- Rigby, Sara (January 3, 2020). "Climate change: should we change the terminology?". BBC Science Focus. Archived from the original on January 3, 2020.
- Hickman, Leo (May 17, 2019). "The Guardian's editor has just issued this new guidance to all staff on language to use when writing about climate change and the environment..." Journalist Leo Hickman on Twitter. Archived from the original on November 15, 2019. Retrieved November 15, 2019.
- Carrington, Damian (May 17, 2019). "Why the Guardian is changing the language it uses about the environment / From now, house style guide recommends terms such as 'climate crisis' and 'global heating'". The Guardian. Archived from the original on October 6, 2019.
- "Recognising the climate crisis". Hindustan Times. November 24, 2019. Archived from the original on November 25, 2019.
- "Do European media take climate change seriously enough?". European Journalism Observatory (ejo.ch). Switzerland. February 18, 2020. Archived from the original on February 27, 2020.
- Findlay, Gillian (interviewer) (July 5, 2019). "Treat climate change like the crisis it is, says journalism professor". Canadian Broadcasting Corporation. Archived from the original on July 7, 2019. • Archive of CBC quote in Osoyoos Times.
- Barnard, Anne (July 5, 2019). "A 'Climate Emergency' Was Declared in New York City. Will That Change Anything?". Archived from the original on October 11, 2019.
- "Why Do We Call It the Climate Crisis?". climaterealityproject.org. The Climate Reality Project. May 1, 2019. Archived from the original on September 24, 2019.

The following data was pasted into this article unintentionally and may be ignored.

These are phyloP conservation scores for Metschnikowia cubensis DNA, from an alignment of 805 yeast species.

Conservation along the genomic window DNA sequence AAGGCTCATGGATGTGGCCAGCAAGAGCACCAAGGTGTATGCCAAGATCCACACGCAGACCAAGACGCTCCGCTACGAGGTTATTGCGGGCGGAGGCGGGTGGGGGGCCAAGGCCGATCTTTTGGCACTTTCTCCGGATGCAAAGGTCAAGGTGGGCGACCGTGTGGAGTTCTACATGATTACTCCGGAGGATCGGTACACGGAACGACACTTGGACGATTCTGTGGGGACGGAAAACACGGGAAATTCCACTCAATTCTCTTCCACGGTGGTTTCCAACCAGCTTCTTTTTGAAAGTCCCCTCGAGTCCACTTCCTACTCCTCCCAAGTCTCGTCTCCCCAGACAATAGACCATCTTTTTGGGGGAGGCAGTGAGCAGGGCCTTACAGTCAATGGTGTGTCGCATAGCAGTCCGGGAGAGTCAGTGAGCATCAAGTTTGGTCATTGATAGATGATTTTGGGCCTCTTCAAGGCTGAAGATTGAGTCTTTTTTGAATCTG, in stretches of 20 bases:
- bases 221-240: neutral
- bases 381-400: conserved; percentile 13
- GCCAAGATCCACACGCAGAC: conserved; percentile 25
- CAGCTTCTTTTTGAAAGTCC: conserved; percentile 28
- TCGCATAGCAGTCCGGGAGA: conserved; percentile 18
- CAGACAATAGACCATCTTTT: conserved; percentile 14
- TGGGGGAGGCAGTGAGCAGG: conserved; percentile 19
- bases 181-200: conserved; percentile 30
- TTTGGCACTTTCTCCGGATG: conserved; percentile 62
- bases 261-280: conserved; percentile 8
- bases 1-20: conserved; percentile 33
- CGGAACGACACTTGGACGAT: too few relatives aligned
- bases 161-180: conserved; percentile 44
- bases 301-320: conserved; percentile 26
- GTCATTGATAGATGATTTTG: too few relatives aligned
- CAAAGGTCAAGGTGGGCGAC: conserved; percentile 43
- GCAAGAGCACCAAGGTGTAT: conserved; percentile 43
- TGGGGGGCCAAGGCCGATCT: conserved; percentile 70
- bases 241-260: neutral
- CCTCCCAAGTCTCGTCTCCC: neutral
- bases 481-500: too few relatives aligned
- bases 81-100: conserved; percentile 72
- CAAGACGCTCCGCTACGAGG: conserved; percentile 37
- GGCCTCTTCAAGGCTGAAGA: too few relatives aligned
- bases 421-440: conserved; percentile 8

- Zhou, Naaman (November 20, 2019). "Oxford Dictionaries declares 'climate emergency' the word of 2019". The Guardian. Archived from the original on November 21, 2019. "Climate emergency" was named word of the year.
- Rosenblad, Kajsa (December 18, 2017). "Review: An Inconvenient Sequel". Medium (Communication Science news and articles). Netherlands. Archived from the original on March 29, 2019.
... climate change, a term that Gore renamed to climate crisis
- "Climate Change: The Facts". Australian Broadcasting Corporation (ABC Australia). August 2019. Archived from the original on November 11, 2019.
- Flanagan, Richard (January 3, 2020). "Australia Is Committing Climate Suicide". The New York Times. Archived from the original on January 3, 2020.
- "Tackling Threats That Impact the Earth". World Wildlife Fund. 2019. Archived from the original on October 2, 2019.
- Kalmus, Peter (August 29, 2018). "Stop saying "climate change" and start saying "climate breakdown."". @ClimateHuman on Twitter. Archived from the original on November 11, 2019.
- Shannon, Noah Gallagher (April 10, 2019). "Climate Chaos Is Coming — and the Pinkertons Are Ready". The New York Times. Archived from the original on September 5, 2019.
- Kormann, Carolyn (July 11, 2019). "The Case for Declaring a National Climate Emergency". The New Yorker. Archived from the original on October 6, 2019.